Forum for Science, Industry and Business

Sponsored by:     3M 
Search our Site:

 

Latin American coup for Yorkshire

28.09.2005


A Yorkshire research centre has won a prestigious contract as specialist consultants on a multi-billion dollar project to roll out interactive digital television across Brazil.



The work will see Yorkshire technology becoming part of a new world standard in digital television. It could open the door to the Latin American markets for Yorkshire companies working in wireless technology, providing a major boost to the region’s digital economy.

The team at the newly created Wireless Technologies Centre of Industrial Collaboration (CIC) will bring their expertise in digital TV broadcasting and satellite communications to the project, ensuring that viewers in the remotest areas of the country can benefit from interactive television as much as those in the big cities of Rio de Janeiro or Sao Paolo.


Professor Garik Markarian is leading the research group working on the project. Director of the Institute of Integrated Information Systems at the University of Leeds and an internationally renowned expert in communications technology, he was one of the original team, which created the European standard for digital television.

“Any country looking to bring in digital television can choose from the two standards which already exist, the US and European,” explains Professor Markarian. “But rather than choose one standard over another, the Brazilian government has decided to take the best of both and include recent technological advances to create a completely new standard of their own.”

Professor Markarian believes the contract is not only a great coup for the new centre, but is also good news for UK – and particularly Yorkshire – businesses:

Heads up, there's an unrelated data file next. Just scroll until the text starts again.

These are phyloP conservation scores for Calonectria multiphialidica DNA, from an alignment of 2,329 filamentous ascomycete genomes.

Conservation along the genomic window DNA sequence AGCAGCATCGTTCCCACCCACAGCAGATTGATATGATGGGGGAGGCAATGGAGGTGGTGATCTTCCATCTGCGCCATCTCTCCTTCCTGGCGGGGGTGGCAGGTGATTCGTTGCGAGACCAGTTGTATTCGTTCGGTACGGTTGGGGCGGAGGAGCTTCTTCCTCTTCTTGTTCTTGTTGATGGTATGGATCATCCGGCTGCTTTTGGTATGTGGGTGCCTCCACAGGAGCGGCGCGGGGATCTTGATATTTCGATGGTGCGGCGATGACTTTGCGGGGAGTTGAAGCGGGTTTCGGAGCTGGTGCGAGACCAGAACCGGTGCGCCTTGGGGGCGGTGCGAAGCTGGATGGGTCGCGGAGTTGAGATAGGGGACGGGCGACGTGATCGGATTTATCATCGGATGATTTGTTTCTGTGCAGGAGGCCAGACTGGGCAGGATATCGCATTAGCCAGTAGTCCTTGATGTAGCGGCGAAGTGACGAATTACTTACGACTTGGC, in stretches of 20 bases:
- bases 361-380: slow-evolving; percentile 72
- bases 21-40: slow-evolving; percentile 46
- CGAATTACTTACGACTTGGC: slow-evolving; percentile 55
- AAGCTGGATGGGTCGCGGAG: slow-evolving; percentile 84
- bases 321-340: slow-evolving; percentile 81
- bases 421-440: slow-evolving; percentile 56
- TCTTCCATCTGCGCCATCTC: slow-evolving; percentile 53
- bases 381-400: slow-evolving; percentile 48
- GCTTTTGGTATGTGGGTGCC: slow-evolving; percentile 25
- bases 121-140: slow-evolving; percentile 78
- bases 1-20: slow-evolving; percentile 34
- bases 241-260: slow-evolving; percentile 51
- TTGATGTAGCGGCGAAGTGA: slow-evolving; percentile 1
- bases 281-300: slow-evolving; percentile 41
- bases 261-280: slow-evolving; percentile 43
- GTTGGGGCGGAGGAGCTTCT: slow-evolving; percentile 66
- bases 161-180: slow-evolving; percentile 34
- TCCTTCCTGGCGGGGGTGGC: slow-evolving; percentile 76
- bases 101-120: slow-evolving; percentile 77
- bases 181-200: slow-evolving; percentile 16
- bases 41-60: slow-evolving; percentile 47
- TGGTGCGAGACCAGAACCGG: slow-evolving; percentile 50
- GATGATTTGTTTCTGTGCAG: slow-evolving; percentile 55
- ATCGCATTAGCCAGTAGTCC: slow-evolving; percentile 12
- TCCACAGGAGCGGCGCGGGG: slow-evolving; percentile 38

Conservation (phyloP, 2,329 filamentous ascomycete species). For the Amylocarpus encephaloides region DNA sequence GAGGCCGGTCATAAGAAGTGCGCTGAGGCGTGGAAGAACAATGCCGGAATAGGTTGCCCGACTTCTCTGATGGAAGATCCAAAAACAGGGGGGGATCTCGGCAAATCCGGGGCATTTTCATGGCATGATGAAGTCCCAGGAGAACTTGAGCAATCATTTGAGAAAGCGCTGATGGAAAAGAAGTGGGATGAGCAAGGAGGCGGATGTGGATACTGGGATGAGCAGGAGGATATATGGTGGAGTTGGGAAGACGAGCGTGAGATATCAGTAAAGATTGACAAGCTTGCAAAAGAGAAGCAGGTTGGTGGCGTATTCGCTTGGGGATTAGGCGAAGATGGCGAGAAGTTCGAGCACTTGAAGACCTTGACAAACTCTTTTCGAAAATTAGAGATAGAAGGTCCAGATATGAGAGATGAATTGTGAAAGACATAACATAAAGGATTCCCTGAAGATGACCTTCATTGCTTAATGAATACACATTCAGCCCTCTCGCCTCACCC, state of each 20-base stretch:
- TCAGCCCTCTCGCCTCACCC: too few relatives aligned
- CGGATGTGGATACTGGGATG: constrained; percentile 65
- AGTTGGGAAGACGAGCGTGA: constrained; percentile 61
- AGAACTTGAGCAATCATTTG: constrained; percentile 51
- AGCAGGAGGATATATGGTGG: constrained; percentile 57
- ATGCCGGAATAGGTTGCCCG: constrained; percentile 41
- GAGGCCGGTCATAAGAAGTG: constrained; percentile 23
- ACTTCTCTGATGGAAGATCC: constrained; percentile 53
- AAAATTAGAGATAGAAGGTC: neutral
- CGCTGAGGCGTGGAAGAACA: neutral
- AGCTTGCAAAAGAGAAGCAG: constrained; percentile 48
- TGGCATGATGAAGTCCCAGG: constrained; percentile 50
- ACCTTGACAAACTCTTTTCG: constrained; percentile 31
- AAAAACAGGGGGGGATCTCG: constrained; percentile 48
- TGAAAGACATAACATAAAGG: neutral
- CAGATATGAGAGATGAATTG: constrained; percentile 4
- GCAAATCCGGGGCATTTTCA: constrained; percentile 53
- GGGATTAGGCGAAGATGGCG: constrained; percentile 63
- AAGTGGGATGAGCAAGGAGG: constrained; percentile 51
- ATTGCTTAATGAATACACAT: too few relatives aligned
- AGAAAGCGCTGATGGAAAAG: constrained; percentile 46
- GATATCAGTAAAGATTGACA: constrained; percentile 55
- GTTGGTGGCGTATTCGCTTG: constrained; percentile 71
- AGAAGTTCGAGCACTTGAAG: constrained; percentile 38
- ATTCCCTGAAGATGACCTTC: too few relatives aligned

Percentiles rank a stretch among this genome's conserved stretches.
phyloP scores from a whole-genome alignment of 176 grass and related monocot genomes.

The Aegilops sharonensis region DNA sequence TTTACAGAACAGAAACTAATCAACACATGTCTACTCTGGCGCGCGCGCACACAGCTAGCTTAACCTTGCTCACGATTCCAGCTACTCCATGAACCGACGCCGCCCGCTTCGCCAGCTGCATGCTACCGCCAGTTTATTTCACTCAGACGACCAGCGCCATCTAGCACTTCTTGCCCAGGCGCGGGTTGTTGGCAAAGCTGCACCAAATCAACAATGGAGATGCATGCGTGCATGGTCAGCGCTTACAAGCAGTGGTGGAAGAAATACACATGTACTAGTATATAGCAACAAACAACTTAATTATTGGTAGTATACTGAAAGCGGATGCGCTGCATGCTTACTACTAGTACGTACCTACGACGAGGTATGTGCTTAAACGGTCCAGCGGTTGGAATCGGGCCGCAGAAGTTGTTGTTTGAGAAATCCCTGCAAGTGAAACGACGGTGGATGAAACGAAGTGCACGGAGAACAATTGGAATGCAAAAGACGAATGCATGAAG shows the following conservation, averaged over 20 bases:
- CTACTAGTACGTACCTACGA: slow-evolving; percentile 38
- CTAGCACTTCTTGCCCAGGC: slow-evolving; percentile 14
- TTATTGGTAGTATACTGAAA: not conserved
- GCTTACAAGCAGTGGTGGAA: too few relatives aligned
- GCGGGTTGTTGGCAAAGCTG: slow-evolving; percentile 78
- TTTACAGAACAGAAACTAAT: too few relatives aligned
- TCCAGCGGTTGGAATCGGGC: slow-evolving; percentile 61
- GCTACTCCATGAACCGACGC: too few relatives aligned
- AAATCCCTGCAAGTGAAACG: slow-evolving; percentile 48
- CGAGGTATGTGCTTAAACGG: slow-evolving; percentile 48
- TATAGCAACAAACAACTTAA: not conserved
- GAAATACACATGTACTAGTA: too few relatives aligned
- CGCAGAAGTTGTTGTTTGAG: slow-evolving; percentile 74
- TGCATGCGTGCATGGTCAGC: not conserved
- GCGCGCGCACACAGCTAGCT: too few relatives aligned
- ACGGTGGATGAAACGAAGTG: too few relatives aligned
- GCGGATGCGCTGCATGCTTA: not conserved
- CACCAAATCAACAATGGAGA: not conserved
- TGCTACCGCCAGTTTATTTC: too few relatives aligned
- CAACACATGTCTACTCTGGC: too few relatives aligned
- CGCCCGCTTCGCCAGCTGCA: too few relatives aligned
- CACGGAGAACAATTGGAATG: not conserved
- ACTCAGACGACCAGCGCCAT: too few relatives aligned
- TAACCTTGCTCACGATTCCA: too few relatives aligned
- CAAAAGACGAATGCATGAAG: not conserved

“Our involvement in the project means some of the latest innovations which we’ve developed are likely to be incorporated into the new standard. We’re already working with UK industrial partners on creating the products to deliver these technologies, such as specialist components for televisions, transmission towers or set-top boxes. If the technology forms part of the new Brazilian standard, it will open a huge market for these products, which is a great opportunity for UK and Yorkshire companies working in this field.”

Brazil is bringing together experts from 20 of their own universities and major IT companies from the US and Europe to work on the project. Just two independent research teams will act as consultants to the project, one from the US and, from Europe, the Yorkshire-based Wireless Technologies CIC.

Brazil is the first country in Latin America to make the move to digital television and other countries in the region may follow suit and adopt the new standard, making the potential market even bigger.

Yorkshire Forward’s Senior Development Manager for Science and Innovation Ceri Williams said: “This is fantastic news and is a perfect example of what the Centres of Industrial Collaboration were set up to achieve: bringing inward investment to the region, promoting Yorkshire as a force for technology and innovation, and giving regional companies an economic advantage through the specialist knowledge the centres can offer.”

The Wireless Technologies CIC was launched in July this year bringing together researchers from the Universities of Leeds and Bradford. It is one of 14 centres set up by Yorkshire Forward and part-funded by the European Union to help businesses exploit world-class research carried out by Yorkshire and Humber’s universities.

Prof. Garik Markarian | alfa
Further information:
http://www.leeds.ac.uk

More articles from Communications Media:

nachricht New Technologies for A/V Analysis and Search
13.04.2017 | Fraunhofer-Institut für Digitale Medientechnologie IDMT

nachricht On patrol in social networks